Google may be beavering away on the last stages of Project Glass before the Explorer version arrives with developers, but meanwhile DIY wearable computers are springing up, some with Apple's iOS at their core. A straightforward combination of an iPod touch, off-the-shelf wearable display, Bluetooth camera and a set of safety goggles was enough for AI researcher Rod Furlan to get a glimpse at the benefits of augmented reality, he writes at IEEE Spectrum, though the headset raised as many questions as it provided answers.
Furlan's hardware falls roughly in line with what we've seen other projects piece together in earlier AR attempts. He opted for a MyVu eyepiece - a 0.44-inch microdisplay culled from a cheap Crystal headset, such as used in this UMPC-based wearable back in 2009, and this Beagleboard version in 2010 - hooked up to the composite video output of a 4th-gen iPod touch; that way, he can see a mirror of the iPod's UI floating in his line of sight.
Meanwhile, a Looxie Bluetooth Video Camera - stripped of its casing and attached to the goggles - streams video to the iPod touch wirelessly. Furlan says he's cooking up a second-gen version running off a Raspberry Pi, again another approach we've seen other wearables experimenters take. That, Furlan says, will allow for more flexibility with the Looxie's input, as well as greater support for other sensors such as accelerometers.
The interesting part is how Furlan's experience of the wearable evolved, from initial discomfort and a sense of information overload - the feeling of needing to keep up with every notification, server status, stock price, and message that pops up - to a less conscious consumption of the data flow:
"When I wear my prototype, I am connected to the world in a way that is quintessentially different from how I’m connected with my smartphone and computer. Our brains are eager to incorporate new streams of information into our mental model of the world. Once the initial period of adaptation is over, those augmented streams of information slowly fade into the background of our minds as conscious effort is replaced with subconscious monitoring" Rod Furlan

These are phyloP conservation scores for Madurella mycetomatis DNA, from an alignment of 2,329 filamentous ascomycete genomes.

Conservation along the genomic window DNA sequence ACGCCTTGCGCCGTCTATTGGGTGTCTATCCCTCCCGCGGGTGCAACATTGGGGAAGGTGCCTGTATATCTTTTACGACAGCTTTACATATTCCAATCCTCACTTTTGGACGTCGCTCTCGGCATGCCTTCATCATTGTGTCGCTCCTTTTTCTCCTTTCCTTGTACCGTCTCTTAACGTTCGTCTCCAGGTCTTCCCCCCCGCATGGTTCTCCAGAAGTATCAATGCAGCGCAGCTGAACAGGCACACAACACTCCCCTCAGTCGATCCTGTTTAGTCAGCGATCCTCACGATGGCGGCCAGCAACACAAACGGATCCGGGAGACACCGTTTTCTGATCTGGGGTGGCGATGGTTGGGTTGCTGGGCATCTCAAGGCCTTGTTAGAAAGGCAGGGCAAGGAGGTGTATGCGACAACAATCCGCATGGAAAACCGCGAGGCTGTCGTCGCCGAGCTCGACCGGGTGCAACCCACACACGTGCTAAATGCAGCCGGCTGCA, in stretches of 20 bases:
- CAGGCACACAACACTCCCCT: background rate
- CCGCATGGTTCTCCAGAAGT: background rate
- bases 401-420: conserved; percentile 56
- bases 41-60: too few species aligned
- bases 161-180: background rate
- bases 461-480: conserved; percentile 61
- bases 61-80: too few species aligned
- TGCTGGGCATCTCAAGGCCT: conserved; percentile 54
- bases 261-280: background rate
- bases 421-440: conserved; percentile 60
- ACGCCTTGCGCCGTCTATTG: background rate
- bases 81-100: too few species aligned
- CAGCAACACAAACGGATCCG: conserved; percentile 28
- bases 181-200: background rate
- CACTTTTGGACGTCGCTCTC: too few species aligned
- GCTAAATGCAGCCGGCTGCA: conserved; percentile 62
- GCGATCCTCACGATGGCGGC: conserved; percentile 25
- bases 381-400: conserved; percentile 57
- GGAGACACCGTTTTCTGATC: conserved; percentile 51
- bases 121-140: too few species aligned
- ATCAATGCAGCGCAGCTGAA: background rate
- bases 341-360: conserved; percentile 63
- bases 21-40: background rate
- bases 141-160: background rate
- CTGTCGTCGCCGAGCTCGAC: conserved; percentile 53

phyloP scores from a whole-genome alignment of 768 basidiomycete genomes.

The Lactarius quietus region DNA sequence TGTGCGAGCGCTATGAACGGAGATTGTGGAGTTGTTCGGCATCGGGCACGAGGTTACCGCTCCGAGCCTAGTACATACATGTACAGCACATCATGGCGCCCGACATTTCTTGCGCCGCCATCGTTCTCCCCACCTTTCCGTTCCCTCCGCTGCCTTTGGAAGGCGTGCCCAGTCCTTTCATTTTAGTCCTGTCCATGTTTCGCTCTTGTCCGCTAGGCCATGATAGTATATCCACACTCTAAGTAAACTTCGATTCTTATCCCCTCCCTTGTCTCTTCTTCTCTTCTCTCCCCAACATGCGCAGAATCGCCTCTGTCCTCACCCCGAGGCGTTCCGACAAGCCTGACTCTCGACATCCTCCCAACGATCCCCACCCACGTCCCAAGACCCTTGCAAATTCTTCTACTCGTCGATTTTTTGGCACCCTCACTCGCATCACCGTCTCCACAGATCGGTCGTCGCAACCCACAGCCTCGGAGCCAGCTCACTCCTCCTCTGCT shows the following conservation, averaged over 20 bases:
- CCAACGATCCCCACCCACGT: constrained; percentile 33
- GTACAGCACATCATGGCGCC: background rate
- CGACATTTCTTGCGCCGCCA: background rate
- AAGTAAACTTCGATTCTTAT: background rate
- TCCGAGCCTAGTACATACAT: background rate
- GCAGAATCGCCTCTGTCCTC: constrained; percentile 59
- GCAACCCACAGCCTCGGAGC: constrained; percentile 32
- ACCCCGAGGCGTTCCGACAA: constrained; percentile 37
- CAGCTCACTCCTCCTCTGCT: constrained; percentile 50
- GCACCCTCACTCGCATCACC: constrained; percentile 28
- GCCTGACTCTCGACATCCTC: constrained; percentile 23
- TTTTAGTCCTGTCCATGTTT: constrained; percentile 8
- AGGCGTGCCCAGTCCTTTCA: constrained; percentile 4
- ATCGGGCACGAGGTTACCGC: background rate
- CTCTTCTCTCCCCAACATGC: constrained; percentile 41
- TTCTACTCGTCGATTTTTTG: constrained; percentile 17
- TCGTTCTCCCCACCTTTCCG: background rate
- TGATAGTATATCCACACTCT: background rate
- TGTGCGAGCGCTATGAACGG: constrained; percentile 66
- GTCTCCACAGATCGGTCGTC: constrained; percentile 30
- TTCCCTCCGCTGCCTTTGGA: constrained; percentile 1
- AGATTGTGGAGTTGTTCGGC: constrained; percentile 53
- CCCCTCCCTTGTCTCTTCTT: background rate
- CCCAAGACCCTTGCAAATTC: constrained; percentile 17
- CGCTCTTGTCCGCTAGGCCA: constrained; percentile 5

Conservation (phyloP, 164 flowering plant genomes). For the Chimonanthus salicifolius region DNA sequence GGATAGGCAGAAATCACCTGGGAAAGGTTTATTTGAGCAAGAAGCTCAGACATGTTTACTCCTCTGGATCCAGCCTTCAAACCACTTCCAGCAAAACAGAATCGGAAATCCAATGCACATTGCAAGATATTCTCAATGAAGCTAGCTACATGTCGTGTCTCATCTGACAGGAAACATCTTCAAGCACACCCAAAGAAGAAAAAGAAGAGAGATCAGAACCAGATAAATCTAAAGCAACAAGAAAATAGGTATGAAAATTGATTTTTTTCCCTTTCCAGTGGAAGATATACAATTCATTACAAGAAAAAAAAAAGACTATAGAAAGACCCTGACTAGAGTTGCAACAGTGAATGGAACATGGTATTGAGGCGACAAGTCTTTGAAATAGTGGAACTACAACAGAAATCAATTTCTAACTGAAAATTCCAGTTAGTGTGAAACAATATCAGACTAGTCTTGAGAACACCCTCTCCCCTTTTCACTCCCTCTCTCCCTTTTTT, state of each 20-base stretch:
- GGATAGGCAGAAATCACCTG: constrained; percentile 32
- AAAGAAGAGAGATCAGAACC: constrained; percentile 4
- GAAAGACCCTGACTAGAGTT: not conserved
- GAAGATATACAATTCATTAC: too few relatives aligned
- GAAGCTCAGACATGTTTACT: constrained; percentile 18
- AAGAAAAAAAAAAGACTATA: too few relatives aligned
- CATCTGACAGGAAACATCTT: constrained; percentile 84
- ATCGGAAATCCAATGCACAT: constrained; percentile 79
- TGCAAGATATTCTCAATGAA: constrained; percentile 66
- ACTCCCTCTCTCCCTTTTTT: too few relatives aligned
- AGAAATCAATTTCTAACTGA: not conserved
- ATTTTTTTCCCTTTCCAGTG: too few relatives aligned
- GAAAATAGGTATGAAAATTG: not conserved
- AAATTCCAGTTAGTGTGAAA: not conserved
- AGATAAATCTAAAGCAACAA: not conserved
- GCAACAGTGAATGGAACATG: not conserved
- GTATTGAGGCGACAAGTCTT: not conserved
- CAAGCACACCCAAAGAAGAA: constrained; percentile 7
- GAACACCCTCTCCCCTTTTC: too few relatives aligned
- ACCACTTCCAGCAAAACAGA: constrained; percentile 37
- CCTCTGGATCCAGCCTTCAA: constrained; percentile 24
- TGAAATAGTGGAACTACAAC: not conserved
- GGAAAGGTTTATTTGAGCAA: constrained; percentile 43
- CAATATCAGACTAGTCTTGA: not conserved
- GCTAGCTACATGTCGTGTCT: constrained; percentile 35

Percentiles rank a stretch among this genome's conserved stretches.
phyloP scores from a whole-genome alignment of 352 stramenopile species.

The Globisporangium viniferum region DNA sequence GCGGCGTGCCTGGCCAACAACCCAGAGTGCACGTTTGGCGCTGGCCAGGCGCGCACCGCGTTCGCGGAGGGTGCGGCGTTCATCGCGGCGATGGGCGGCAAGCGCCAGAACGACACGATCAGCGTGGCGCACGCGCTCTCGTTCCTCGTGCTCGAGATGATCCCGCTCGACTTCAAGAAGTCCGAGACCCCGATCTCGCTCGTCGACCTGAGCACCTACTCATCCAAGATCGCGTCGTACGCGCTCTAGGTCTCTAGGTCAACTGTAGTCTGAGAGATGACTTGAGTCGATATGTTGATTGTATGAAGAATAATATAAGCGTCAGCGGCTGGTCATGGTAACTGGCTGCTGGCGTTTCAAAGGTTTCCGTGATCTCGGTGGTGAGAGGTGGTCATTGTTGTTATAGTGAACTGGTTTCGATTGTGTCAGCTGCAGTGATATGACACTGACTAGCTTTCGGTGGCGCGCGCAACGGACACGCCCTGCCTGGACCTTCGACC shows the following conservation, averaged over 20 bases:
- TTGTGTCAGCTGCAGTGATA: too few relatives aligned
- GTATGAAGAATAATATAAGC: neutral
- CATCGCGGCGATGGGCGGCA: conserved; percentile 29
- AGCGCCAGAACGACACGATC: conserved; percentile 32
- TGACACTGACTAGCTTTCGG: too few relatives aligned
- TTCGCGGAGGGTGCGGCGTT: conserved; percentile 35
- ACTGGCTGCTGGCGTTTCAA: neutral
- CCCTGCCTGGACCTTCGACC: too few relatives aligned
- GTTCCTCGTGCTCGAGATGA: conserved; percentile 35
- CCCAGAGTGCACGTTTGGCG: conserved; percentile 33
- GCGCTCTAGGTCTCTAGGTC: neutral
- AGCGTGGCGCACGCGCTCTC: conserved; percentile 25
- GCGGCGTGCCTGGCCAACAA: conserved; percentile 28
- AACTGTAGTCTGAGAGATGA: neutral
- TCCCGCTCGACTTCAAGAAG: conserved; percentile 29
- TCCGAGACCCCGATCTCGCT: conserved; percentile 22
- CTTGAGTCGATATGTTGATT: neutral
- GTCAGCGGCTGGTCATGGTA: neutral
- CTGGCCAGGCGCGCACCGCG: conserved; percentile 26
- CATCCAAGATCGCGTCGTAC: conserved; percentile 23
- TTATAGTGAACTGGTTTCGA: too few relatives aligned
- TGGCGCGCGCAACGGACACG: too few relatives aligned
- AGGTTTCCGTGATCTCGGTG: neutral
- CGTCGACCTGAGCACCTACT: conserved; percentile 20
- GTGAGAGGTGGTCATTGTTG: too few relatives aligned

That fits in line with what we've heard from Google itself; Glass project chief Babak Parviz said recently that part of the company's work on software has been to deliver a pared-back version of the usual gush of information that hits our smartphone and tablet displays. Developers, for instance, will be able to use a set of special cloud APIs to prioritize specific content that gets delivered to the Android-based wearable.
Furlan concludes that the biggest advantage of wearables won't be overlaying data on top of the real world - what we know as augmented or mediated reality - but being able to persistently record (and recall) all of our experiences. That does differ from Google's perception, where capturing photos and videos is only seen as a subset of Glass, and the headset is gradually being positioned as a way to access a curated feed of the digital world, whether that be from Google Now prompts or something else.